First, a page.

Equalities minister calls on employers to reform ‘dodgy 1970s workplace diktat’ during high heels debate

'Shod in heels or flats, we are collectively putting our foot down and attitudes are changing, and this petition has brought that change very clearly into the public domain'

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Equalities minister Caroline Dinenage has called on employers using outdated dress codes to reform any offices still retaining a "dodgy 1970s workplace diktat" during a debate on high heels at work.

Ms Dinenage’s comments came during a debate in Westminster Hall following a petition that attracted more than 150,000 signatories calling for a ban on forcing women to wear high heels at work.

London receptionist Nicola Thorp launched the petition after she was sent home from work when she refused to wear high heels. Some 152,000 people backed Ms Thorp's call and the campaign prompted the Petitions Committee and Women and Equalities Committee to conduct a joint review of workplace dress codes.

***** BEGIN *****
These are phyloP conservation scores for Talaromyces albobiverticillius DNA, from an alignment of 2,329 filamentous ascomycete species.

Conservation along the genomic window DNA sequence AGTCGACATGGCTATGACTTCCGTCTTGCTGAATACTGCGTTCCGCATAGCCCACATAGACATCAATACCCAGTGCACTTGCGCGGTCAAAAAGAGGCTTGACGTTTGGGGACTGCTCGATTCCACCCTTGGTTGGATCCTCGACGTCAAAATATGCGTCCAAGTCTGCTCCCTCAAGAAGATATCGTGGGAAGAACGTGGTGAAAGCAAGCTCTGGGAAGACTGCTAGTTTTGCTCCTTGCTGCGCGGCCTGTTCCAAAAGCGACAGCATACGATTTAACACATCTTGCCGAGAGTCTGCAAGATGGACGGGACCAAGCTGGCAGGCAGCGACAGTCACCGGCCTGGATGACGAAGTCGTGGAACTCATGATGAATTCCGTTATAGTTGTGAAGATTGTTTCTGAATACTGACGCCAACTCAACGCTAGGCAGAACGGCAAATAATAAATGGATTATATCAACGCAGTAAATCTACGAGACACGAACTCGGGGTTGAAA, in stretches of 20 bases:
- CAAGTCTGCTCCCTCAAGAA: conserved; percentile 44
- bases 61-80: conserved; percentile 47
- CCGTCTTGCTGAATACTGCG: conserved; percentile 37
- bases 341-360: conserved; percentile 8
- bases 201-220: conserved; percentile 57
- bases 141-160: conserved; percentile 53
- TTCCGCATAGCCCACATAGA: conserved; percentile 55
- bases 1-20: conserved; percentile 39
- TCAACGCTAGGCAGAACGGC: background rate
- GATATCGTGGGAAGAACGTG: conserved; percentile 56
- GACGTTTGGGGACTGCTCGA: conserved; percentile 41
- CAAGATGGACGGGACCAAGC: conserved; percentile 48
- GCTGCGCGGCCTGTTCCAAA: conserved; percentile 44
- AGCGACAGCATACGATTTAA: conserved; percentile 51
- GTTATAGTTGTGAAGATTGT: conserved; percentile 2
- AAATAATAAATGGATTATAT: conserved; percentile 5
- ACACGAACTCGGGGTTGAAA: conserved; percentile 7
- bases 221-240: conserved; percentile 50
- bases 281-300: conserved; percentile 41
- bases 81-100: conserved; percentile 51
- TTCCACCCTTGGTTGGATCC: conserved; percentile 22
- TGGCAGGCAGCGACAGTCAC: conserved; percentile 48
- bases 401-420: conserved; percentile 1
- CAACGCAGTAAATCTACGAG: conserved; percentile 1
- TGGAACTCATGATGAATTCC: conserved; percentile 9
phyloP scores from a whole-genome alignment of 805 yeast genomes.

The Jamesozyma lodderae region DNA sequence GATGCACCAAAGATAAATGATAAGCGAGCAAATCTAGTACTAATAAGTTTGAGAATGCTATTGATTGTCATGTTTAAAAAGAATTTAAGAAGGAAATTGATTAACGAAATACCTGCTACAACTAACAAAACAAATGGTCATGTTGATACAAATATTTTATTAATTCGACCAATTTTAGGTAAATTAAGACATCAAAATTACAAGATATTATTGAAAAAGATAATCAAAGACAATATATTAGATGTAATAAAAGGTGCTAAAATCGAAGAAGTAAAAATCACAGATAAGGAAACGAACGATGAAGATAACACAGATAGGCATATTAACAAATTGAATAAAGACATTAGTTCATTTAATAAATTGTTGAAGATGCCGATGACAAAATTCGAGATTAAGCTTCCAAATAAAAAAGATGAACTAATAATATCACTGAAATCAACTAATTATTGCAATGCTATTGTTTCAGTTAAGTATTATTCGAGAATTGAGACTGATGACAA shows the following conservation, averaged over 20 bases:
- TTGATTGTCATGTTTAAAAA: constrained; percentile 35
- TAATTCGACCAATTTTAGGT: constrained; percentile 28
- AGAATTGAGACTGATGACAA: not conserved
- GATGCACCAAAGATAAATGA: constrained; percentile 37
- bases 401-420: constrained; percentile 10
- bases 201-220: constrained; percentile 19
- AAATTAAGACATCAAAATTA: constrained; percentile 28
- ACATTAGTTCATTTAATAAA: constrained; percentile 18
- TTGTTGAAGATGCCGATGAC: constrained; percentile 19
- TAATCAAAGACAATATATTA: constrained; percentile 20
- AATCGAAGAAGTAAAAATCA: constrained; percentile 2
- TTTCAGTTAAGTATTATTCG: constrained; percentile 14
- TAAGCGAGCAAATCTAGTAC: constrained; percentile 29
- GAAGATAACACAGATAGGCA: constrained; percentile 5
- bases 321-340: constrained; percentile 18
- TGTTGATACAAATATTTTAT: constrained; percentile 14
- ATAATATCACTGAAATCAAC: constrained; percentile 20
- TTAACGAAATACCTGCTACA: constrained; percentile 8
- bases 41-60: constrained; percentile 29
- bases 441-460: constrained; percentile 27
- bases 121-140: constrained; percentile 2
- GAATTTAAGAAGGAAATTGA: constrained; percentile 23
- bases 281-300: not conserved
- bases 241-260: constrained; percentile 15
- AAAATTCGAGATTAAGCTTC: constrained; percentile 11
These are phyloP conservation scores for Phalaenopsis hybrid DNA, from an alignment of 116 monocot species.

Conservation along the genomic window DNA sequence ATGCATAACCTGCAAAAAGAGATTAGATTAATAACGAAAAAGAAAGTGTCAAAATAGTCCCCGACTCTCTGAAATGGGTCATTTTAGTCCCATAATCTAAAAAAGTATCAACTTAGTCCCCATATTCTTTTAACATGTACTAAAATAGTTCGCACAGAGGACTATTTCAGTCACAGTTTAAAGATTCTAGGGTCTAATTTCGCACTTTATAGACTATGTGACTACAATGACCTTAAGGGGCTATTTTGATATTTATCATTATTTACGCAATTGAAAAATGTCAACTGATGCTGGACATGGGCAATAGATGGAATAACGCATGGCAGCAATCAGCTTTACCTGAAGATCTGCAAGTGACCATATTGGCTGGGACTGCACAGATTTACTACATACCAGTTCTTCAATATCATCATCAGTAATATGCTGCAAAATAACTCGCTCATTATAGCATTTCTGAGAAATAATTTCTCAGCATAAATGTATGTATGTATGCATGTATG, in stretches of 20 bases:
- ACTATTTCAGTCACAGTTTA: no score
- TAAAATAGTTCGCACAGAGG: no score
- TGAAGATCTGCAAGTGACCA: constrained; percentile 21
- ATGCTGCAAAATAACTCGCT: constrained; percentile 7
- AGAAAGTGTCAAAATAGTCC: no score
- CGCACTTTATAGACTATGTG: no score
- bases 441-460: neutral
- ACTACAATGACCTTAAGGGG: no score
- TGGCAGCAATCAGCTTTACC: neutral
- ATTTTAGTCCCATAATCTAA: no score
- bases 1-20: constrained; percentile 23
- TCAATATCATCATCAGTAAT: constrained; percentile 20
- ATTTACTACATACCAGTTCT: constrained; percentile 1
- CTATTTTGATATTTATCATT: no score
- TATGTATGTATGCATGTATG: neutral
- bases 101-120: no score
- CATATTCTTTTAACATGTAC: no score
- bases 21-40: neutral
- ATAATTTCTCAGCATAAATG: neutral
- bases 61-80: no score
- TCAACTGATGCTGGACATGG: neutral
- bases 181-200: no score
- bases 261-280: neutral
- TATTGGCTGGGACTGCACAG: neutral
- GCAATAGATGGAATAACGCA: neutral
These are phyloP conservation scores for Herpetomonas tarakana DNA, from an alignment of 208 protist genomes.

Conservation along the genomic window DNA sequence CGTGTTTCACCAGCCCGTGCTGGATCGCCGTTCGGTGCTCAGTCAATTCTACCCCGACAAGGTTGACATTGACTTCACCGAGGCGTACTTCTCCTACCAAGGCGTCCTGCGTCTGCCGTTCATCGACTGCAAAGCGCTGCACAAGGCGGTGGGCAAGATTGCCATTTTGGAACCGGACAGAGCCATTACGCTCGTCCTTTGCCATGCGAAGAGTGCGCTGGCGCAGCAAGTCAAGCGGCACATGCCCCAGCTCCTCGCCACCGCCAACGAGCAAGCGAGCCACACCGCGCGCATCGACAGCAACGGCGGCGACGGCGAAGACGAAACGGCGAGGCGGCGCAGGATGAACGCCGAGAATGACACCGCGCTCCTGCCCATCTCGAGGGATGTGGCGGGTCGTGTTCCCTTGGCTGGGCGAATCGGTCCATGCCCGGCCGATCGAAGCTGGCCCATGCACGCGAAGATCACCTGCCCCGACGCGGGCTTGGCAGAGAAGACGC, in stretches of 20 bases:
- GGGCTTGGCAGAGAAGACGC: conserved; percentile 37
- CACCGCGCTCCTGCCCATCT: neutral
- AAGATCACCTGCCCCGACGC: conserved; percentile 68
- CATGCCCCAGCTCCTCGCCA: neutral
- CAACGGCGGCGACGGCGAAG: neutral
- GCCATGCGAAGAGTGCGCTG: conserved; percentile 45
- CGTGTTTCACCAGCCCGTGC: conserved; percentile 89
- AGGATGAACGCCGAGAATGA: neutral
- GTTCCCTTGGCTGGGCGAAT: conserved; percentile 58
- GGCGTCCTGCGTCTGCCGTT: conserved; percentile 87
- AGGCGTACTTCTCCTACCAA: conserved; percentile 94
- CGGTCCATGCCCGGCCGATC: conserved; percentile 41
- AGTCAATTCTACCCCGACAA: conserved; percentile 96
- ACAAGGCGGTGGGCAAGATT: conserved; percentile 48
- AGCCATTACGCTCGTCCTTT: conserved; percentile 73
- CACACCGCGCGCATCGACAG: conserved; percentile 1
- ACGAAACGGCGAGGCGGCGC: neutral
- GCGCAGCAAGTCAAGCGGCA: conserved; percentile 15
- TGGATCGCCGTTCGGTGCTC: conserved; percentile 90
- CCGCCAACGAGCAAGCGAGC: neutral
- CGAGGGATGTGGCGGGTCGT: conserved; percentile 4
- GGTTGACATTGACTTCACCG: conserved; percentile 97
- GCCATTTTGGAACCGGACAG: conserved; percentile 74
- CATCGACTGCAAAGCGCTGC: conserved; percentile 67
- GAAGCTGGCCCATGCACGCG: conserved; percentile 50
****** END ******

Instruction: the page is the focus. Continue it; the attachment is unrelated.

The report found examples of female employees being told to dye their hair blonde, wear revealing outfits and to constantly reapply make-up.

Responding to MPs at the debate Ms Dinenage said that while the existing discrimination law was adequate, she added the Government recognises employers lack awareness of the law or even choose to flout it.

“Let me be clear the Government won’t tolerate discrimination on any grounds,” she added. “When it comes to supporting women in the workplace we mean to be bold and this includes strong laws to tackle sex discrimination at work.

She continued: "We should renew our efforts to be bold for change. After all, we have had anti-discrimination laws in this area for more than 40 years yet it is a safe bet that these sort of dress codes have existed under the radar, with female employees putting up with discrimination because that is the way things are.

"Shod in heels or flats, we are collectively putting our foot down and attitudes are changing, and this petition has brought that change very clearly into the public domain."

Ms Dinenage went on: "Whether they [women] wear high heels or not, it should be absolutely up to them, not to some outdated, dodgy 1970s workplace diktat.

"I must reiterate that the Government utterly condemns such dress requirements where their effects are discriminatory."

Paula Sherriff, the shadow equalities minister, however, added: "How on earth can this Government claim to show any commitment to tackling sexist and discriminatory working practices when they have effectively priced women out of their own employment rights?"

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